Brothers: A Tale of Two Sons Preview (PS3)

It’s wonderful watching what can be done when free from the pressure of executives chasing the latest trends, or free to create new and interesting IP’s to your heart’s content. Brothers: A Tale of Two Sons, is an indie game in all but name, and a fantastic example of creativity set free. Brainchild of Joseph Fares, Brothers proposes a fairly meaty and standard premise, but simplifies so much to the point that you begin to question whether it really works. We’ve only gone hands-on with the first level, but so far the premise seems to hold up, and we’ve seen footage of some of the more advanced gameplay concepts that you’ll need to deal with later in the game, so we’ll have to wait and see whether it keeps on working as an idea.

The plot of Brothers is fairly straight forward – an older and a younger brother are on a quest to find a cure for their father, who’s gravely ill, with their journey taking them from the lowest village all the way up this really tall mountain. The kicker is that this is a single-player game where you control both brothers at the same time, which sounds a bit crazy until you actually feel it for yourself. This comes back to the simplicity of the game we mentioned earlier – essentially, you control a brother each on the two analogue sticks. It takes some getting used to, but considering you do a similar thing when playing FPS games (that is, coordinating two analogue sticks to play a game), you’d be surprised how easily you pick things up. Apart from that, the only two other buttons that are used in the game are the two lower triggers. We tested the Xbox version, so in that case it was left trigger and right trigger, with each trigger corresponding to the brother whose side it’s on.

The game is full of moments like this, where you can just pause and admire the view

There’s no XP in Brothers, no levelling up, no skill trees, items abilities, weapons, magic or anything you’d associated with an adventure game. Or a game in general for that matter. There isn’t even a language you can understand in Brothers, with everyone in the world talking in a form of gibberish that’s based on Fares’ native language of Lebanese. The story is told through the images you see on screen, and your progression through the world is essentially a series of environmental and circumstantial puzzles. For example, there’s a bit in the first level where a big Dog is trying to attack you, and you have to manipulate both brothers in a way that helps you get across. Emergent co-op like this is complimented by special co-op moves Brothers can perform, like opening a gate together or one brother giving the other a leg up. In most cases, you have to use the Brothers in the correct way in order to progress.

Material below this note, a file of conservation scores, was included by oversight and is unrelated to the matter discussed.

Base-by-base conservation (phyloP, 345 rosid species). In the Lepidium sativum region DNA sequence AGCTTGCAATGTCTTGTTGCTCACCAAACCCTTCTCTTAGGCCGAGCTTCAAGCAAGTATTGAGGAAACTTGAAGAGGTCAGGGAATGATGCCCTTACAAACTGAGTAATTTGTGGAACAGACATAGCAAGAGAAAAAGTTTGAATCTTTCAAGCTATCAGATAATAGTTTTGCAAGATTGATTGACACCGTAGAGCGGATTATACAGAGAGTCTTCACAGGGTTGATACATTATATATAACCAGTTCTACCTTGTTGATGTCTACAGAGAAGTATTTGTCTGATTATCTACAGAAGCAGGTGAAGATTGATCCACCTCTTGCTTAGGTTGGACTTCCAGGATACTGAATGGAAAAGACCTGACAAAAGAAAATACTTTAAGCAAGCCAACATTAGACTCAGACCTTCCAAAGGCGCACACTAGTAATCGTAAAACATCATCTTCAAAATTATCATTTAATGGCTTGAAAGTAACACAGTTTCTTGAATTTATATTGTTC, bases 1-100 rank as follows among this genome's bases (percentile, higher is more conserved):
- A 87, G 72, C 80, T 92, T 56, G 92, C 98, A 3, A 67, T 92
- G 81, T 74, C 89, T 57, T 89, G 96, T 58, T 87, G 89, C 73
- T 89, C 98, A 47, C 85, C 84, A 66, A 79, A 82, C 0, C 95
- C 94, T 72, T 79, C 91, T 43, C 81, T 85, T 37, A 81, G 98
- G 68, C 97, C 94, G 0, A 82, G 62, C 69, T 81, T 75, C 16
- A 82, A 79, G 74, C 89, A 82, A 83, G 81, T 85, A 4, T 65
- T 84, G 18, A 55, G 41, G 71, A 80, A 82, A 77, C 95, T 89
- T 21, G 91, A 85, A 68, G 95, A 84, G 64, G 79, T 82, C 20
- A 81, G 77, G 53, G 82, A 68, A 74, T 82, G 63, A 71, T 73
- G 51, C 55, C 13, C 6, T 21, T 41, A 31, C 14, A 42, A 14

This highlights one of the environmental challenges you may face. How do you get Brother A to where Brother B is?

This basic concept carries you through-out the entire game, and the game is only 4-5 hours. Fraser was very particular in how he designed Brothers, claiming that most games re-use content to pad out the time you spend playing it, and to pad out the bits in between the genuinely unique stuff. In Brothers, you don’t encounter any enemy or problem twice, you don’t encounter the same area more than once – always moving forward, always encountering new and wonderful environments and challenges. You may see some recurring characters pop up, but you’ll never interact with them in the same way more than once. It’s all about how you interact with the world – and nearly everything can be interacted with, regardless of whether you can get anything from it or not, and even the game’s achievements/trophies are connected to this. Fraser says that each one tells a story, from stealing a girl’s ball and throwing it down a well (yes, that’s a real achievement), to witnessing two birds court each other, which would only happen if you released one of them really early on in the game.

Brothers is ‘indie’ gaming at its finest, and it’s always nice to see companies like 505 continuing to get behind projects like these and giving them room to breathe and grow. Are they the future of gaming? I don’t think so – as great as projects like these are, to me they’re like that holiday home, or holiday spot that you like visiting. It’s great to be somewhere else and have a breath of fresh air, but you wouldn’t want to live there, would you? At least not until you’re 60 and ready to retire overseas, I suppose. Don’t go to France. Brothers: A Tale of Two Sons is coming to Xbox 360, PlayStation 3 and PC in Spring 2013.

Most Anticipated Feature: Since this game is so feature-lite, it’s more about the experience as a whole rather than any individual element.

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